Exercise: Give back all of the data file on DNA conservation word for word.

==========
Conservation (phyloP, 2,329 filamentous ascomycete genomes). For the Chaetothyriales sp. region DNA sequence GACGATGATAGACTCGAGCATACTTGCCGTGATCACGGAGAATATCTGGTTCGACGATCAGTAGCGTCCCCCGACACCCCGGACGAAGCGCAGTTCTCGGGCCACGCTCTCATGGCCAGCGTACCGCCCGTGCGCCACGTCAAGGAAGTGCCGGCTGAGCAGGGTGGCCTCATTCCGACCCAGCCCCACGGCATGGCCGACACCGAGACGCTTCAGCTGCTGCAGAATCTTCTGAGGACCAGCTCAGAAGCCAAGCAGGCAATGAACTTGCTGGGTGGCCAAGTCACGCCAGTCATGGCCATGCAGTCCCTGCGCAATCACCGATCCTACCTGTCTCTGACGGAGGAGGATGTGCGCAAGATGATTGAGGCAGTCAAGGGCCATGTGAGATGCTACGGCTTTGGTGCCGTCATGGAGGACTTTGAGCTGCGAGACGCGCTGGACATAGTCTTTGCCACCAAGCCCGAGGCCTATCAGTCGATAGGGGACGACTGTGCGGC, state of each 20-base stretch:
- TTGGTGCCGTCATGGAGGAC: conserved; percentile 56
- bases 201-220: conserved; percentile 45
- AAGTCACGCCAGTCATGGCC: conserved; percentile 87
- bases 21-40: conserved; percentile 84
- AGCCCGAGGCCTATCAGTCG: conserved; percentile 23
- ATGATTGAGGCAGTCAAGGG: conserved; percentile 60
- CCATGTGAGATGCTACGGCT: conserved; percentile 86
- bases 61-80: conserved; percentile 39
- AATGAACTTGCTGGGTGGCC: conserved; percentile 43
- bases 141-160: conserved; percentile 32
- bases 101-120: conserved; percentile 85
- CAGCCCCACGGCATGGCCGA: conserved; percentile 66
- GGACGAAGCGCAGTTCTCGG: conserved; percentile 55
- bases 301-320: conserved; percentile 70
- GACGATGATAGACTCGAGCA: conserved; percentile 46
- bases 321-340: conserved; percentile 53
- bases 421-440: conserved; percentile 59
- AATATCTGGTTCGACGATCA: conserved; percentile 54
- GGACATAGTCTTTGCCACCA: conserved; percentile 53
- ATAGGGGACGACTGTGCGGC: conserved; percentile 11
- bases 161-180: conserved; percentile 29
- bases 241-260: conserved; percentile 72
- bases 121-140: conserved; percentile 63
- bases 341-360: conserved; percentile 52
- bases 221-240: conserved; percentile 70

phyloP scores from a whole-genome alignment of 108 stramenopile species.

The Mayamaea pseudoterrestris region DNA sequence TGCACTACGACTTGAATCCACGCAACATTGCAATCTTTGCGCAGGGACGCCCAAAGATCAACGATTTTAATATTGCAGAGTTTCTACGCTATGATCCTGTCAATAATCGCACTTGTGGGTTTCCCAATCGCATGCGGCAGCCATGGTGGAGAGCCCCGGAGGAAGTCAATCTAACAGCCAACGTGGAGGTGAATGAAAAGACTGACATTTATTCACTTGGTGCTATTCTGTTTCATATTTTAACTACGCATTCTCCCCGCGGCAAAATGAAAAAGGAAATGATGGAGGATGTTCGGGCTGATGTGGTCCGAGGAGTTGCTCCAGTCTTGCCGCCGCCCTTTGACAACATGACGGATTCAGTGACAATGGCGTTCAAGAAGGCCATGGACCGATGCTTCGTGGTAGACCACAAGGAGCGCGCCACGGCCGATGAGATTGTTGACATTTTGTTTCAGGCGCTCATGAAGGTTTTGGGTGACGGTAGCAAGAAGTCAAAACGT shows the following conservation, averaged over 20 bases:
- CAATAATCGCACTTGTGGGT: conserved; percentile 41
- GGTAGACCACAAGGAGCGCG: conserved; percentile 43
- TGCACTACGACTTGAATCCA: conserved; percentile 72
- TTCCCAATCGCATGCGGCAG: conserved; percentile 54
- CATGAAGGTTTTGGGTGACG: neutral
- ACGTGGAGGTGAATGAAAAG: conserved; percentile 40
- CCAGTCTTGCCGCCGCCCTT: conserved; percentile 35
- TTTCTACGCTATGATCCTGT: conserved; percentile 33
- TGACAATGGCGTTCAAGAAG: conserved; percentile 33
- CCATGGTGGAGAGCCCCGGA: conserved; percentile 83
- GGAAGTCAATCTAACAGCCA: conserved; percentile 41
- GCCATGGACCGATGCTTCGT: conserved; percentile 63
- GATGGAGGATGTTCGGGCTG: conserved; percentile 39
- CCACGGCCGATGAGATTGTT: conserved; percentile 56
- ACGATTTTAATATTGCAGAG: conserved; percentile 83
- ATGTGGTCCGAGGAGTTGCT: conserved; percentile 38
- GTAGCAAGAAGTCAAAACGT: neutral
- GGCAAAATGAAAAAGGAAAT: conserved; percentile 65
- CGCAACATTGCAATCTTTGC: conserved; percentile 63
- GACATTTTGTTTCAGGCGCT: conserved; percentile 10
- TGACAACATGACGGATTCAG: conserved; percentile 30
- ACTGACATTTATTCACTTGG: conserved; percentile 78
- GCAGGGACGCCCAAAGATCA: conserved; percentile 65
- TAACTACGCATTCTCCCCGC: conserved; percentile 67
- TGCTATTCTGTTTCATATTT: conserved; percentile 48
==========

Conservation (phyloP, 2,329 filamentous ascomycete genomes). For the Chaetothyriales sp. region DNA sequence GACGATGATAGACTCGAGCATACTTGCCGTGATCACGGAGAATATCTGGTTCGACGATCAGTAGCGTCCCCCGACACCCCGGACGAAGCGCAGTTCTCGGGCCACGCTCTCATGGCCAGCGTACCGCCCGTGCGCCACGTCAAGGAAGTGCCGGCTGAGCAGGGTGGCCTCATTCCGACCCAGCCCCACGGCATGGCCGACACCGAGACGCTTCAGCTGCTGCAGAATCTTCTGAGGACCAGCTCAGAAGCCAAGCAGGCAATGAACTTGCTGGGTGGCCAAGTCACGCCAGTCATGGCCATGCAGTCCCTGCGCAATCACCGATCCTACCTGTCTCTGACGGAGGAGGATGTGCGCAAGATGATTGAGGCAGTCAAGGGCCATGTGAGATGCTACGGCTTTGGTGCCGTCATGGAGGACTTTGAGCTGCGAGACGCGCTGGACATAGTCTTTGCCACCAAGCCCGAGGCCTATCAGTCGATAGGGGACGACTGTGCGGC, state of each 20-base stretch:
- TTGGTGCCGTCATGGAGGAC: conserved; percentile 56
- bases 201-220: conserved; percentile 45
- AAGTCACGCCAGTCATGGCC: conserved; percentile 87
- bases 21-40: conserved; percentile 84
- AGCCCGAGGCCTATCAGTCG: conserved; percentile 23
- ATGATTGAGGCAGTCAAGGG: conserved; percentile 60
- CCATGTGAGATGCTACGGCT: conserved; percentile 86
- bases 61-80: conserved; percentile 39
- AATGAACTTGCTGGGTGGCC: conserved; percentile 43
- bases 141-160: conserved; percentile 32
- bases 101-120: conserved; percentile 85
- CAGCCCCACGGCATGGCCGA: conserved; percentile 66
- GGACGAAGCGCAGTTCTCGG: conserved; percentile 55
- bases 301-320: conserved; percentile 70
- GACGATGATAGACTCGAGCA: conserved; percentile 46
- bases 321-340: conserved; percentile 53
- bases 421-440: conserved; percentile 59
- AATATCTGGTTCGACGATCA: conserved; percentile 54
- GGACATAGTCTTTGCCACCA: conserved; percentile 53
- ATAGGGGACGACTGTGCGGC: conserved; percentile 11
- bases 161-180: conserved; percentile 29
- bases 241-260: conserved; percentile 72
- bases 121-140: conserved; percentile 63
- bases 341-360: conserved; percentile 52
- bases 221-240: conserved; percentile 70

phyloP scores from a whole-genome alignment of 108 stramenopile species.

The Mayamaea pseudoterrestris region DNA sequence TGCACTACGACTTGAATCCACGCAACATTGCAATCTTTGCGCAGGGACGCCCAAAGATCAACGATTTTAATATTGCAGAGTTTCTACGCTATGATCCTGTCAATAATCGCACTTGTGGGTTTCCCAATCGCATGCGGCAGCCATGGTGGAGAGCCCCGGAGGAAGTCAATCTAACAGCCAACGTGGAGGTGAATGAAAAGACTGACATTTATTCACTTGGTGCTATTCTGTTTCATATTTTAACTACGCATTCTCCCCGCGGCAAAATGAAAAAGGAAATGATGGAGGATGTTCGGGCTGATGTGGTCCGAGGAGTTGCTCCAGTCTTGCCGCCGCCCTTTGACAACATGACGGATTCAGTGACAATGGCGTTCAAGAAGGCCATGGACCGATGCTTCGTGGTAGACCACAAGGAGCGCGCCACGGCCGATGAGATTGTTGACATTTTGTTTCAGGCGCTCATGAAGGTTTTGGGTGACGGTAGCAAGAAGTCAAAACGT shows the following conservation, averaged over 20 bases:
- CAATAATCGCACTTGTGGGT: conserved; percentile 41
- GGTAGACCACAAGGAGCGCG: conserved; percentile 43
- TGCACTACGACTTGAATCCA: conserved; percentile 72
- TTCCCAATCGCATGCGGCAG: conserved; percentile 54
- CATGAAGGTTTTGGGTGACG: neutral
- ACGTGGAGGTGAATGAAAAG: conserved; percentile 40
- CCAGTCTTGCCGCCGCCCTT: conserved; percentile 35
- TTTCTACGCTATGATCCTGT: conserved; percentile 33
- TGACAATGGCGTTCAAGAAG: conserved; percentile 33
- CCATGGTGGAGAGCCCCGGA: conserved; percentile 83
- GGAAGTCAATCTAACAGCCA: conserved; percentile 41
- GCCATGGACCGATGCTTCGT: conserved; percentile 63
- GATGGAGGATGTTCGGGCTG: conserved; percentile 39
- CCACGGCCGATGAGATTGTT: conserved; percentile 56
- ACGATTTTAATATTGCAGAG: conserved; percentile 83
- ATGTGGTCCGAGGAGTTGCT: conserved; percentile 38
- GTAGCAAGAAGTCAAAACGT: neutral
- GGCAAAATGAAAAAGGAAAT: conserved; percentile 65
- CGCAACATTGCAATCTTTGC: conserved; percentile 63
- GACATTTTGTTTCAGGCGCT: conserved; percentile 10
- TGACAACATGACGGATTCAG: conserved; percentile 30
- ACTGACATTTATTCACTTGG: conserved; percentile 78
- GCAGGGACGCCCAAAGATCA: conserved; percentile 65
- TAACTACGCATTCTCCCCGC: conserved; percentile 67
- TGCTATTCTGTTTCATATTT: conserved; percentile 48